With the ever-increasing numbers of COVID-19 patients in the USA, hundreds of intensive care units across our nation are running out of space and supplies.
According to a recent report by the Associated Press, medical centers are now competing to hire temporary traveling nurses in order to help reduce the crisis.
The hotspots for the problem are mainly in the South and West. The report analyzed federal hospital data and concluded that since November, the number of U.S. hospitals approaching capacity (and breaking point) has doubled.
The data also shows that 40% of Americans are currently living in areas where ICU space is running out. Many areas have only 15% of beds still available for critical COVID-19 patients.
Breaking point for the country’s Intensive Care Units
As we all know, intensive care units are the last line of defense for patients in critical condition. In cases where COVID-19 infection has led to near suffocation or facing organ failure, ICU is there only hope of recovery.
Furthermore, with conditions at full capacity, nurses that are working the frontline in these ICUs, are completely exhausted.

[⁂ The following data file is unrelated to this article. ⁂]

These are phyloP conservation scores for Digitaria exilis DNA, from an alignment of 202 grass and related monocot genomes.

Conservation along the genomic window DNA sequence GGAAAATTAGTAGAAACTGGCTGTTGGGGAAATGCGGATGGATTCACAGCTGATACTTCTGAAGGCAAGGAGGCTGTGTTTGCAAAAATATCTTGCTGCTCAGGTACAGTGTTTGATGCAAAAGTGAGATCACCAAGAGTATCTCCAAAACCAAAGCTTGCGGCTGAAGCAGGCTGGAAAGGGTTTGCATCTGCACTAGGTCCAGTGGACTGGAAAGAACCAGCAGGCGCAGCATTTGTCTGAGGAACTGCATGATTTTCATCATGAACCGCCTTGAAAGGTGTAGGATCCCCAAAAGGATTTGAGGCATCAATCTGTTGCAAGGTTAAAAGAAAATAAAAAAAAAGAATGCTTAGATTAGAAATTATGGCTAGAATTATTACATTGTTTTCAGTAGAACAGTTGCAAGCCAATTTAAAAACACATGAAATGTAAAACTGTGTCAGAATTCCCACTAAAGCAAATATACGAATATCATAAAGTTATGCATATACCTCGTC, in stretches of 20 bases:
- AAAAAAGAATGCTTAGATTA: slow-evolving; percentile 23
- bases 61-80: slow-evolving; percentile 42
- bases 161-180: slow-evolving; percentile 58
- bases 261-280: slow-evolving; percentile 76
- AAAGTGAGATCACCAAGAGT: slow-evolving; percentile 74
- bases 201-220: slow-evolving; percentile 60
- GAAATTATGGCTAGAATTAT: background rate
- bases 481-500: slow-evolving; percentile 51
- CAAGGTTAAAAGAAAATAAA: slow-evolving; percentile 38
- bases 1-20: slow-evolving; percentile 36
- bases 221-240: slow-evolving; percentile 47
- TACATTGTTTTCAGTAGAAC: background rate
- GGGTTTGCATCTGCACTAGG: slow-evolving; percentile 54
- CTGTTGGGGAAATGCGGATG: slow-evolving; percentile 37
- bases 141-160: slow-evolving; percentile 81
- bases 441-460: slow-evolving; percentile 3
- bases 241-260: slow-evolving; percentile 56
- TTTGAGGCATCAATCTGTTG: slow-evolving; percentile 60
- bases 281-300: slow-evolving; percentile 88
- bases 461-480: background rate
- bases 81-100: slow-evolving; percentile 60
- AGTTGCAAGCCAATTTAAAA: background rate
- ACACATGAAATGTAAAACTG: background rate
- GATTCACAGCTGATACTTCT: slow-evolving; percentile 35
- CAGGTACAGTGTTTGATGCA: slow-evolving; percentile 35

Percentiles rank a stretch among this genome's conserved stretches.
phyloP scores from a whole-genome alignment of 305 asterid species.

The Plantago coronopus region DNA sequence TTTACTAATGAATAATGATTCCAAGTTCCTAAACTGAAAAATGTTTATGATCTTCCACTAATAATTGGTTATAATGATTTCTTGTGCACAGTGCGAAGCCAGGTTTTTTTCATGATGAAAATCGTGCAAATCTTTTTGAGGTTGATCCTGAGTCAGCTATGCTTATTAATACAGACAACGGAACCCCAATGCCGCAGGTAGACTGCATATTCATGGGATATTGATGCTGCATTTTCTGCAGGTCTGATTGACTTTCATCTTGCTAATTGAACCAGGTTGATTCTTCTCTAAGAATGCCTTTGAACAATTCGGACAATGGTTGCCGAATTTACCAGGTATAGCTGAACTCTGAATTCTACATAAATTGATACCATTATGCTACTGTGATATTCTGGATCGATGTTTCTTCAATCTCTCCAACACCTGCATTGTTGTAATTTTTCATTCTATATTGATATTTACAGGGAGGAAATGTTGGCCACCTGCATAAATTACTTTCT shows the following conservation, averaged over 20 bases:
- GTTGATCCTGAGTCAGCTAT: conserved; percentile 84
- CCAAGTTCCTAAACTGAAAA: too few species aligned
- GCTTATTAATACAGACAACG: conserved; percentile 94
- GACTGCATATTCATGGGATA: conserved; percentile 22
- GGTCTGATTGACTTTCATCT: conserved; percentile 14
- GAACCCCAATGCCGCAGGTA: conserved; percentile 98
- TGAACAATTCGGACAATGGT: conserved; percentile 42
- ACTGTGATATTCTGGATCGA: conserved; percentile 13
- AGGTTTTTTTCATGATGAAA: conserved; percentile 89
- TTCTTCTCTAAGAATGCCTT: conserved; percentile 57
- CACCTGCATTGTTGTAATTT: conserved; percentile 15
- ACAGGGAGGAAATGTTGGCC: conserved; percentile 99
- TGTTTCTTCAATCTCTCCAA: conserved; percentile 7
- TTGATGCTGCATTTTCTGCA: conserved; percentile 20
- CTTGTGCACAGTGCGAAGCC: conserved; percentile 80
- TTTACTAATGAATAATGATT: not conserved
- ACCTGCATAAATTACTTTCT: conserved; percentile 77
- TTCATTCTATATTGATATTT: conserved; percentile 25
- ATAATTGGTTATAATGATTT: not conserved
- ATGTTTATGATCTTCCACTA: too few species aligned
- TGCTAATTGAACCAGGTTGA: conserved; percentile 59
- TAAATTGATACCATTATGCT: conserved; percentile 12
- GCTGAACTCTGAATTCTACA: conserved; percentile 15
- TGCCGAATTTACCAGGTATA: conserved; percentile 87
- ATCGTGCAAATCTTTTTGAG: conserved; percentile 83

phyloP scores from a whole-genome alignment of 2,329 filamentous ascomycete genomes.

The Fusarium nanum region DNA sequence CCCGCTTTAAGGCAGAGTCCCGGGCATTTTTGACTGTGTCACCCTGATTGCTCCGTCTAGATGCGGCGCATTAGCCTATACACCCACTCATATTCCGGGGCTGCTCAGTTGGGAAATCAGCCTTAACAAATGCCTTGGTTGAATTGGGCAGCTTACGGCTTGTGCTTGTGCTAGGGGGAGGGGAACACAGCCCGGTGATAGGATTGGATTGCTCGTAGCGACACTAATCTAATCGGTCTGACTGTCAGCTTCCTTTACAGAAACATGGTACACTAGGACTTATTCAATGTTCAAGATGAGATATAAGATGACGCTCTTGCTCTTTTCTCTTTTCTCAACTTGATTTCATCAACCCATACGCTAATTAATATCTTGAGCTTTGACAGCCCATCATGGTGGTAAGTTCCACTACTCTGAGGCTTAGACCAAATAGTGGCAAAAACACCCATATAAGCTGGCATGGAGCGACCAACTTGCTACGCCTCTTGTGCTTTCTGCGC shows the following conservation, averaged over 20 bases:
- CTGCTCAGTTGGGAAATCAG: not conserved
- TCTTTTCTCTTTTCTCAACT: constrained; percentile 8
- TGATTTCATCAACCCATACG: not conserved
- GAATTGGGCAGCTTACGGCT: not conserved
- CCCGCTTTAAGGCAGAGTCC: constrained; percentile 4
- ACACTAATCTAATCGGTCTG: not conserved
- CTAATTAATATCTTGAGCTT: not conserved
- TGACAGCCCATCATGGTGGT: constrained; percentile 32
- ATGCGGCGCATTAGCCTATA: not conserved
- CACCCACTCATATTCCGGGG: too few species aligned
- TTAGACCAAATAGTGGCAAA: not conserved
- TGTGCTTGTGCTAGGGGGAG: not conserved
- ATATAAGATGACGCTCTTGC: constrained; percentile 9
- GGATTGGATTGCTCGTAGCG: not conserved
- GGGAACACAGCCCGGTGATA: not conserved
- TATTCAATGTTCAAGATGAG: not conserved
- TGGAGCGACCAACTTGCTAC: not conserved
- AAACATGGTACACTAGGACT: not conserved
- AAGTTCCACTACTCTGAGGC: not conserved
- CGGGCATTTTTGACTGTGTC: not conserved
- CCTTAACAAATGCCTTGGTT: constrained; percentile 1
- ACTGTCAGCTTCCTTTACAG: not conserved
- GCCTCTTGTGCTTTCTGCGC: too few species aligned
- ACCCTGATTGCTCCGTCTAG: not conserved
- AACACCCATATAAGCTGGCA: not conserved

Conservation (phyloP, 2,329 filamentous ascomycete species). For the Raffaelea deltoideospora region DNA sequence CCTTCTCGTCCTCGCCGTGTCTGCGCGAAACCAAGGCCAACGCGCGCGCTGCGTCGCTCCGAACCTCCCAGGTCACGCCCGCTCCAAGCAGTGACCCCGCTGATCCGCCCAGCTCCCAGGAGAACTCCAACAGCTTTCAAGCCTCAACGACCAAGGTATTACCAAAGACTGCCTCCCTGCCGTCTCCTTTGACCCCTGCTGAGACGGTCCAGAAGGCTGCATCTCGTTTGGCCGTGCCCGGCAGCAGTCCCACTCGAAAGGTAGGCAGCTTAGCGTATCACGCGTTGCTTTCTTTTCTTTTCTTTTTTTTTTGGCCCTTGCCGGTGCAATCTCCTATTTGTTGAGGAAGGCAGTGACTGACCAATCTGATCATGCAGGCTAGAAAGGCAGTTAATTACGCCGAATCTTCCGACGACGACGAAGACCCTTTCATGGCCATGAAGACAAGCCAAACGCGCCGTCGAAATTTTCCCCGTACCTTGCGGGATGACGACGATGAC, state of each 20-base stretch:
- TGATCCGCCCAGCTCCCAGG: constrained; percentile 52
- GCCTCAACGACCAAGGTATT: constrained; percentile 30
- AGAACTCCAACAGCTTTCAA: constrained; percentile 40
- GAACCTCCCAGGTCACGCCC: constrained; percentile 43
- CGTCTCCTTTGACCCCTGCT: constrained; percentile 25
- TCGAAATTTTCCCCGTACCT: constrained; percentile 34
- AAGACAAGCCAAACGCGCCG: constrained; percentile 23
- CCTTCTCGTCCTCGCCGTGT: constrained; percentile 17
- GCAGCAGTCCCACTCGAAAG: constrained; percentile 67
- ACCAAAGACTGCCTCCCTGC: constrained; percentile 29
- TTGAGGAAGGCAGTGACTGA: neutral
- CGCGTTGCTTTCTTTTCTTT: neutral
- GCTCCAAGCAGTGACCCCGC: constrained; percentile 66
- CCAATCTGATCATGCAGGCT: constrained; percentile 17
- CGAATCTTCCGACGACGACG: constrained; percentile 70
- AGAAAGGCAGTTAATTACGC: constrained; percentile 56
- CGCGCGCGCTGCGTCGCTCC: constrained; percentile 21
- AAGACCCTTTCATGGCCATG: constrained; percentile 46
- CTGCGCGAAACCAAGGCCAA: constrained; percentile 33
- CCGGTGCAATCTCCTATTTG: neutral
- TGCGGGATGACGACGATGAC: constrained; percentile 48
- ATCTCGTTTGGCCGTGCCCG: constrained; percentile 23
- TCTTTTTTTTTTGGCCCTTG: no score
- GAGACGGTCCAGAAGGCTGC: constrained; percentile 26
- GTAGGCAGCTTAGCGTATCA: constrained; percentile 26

As Houston Methodist CEO Dr. Marc Boom told the Associated Press: “You can’t push great people forever. Right? I mean, it just isn’t possible.”
He is one of many hospital leaders in the south that hopes critically ill COVID-19 patients will begin to plateau after this recent surge.
The numbers are bleak, however. An average of 20,000 new cases is occurring a day in Texas. The state now has the third-highest death count in the country. More than 13,000 people are currently in hospital with COVID-19-related symptoms.
The COVID Tracking Project
The COVID Tracking Project has collected data that shows hospitals in the West and the South, now have a combined 80,000 COVID-19 related patients.
Even more horrific since I last reported on the numbers, reported cases in the U.S. since the beginning of the pandemic has now surpassed 25 million (according to the Johns Hopkins University).
In New Mexico, a single hospital system was forced to bring in 300 temporary nurses from outside the state. The extra cost to the local government is now in the millions of dollars in order to provide this extra care, (along with the infrastructure for treatment).
While in general, hospitals are managing to uphold high standards for patient care, the end may be close for the continuation of normal medical practices.
Hospitals that have reached their breaking point might be forced to mobilize makeshift ICUs. Furthermore, they may have no choice but to staff them with personnel that do not have any experience in critical care.
There is also the risk that sedatives, antibiotics, and IV supplies could run short.
If this occurs across hospitals in the south and west, COVID related deaths will undoubtedly increase as a result.
NOTE: Associated Press writers Marion Renault in Rochester, Minnesota, Nomaan Merchant in Houston, and Ken Miller in Oklahoma City contributed to the report data that has been included in this article.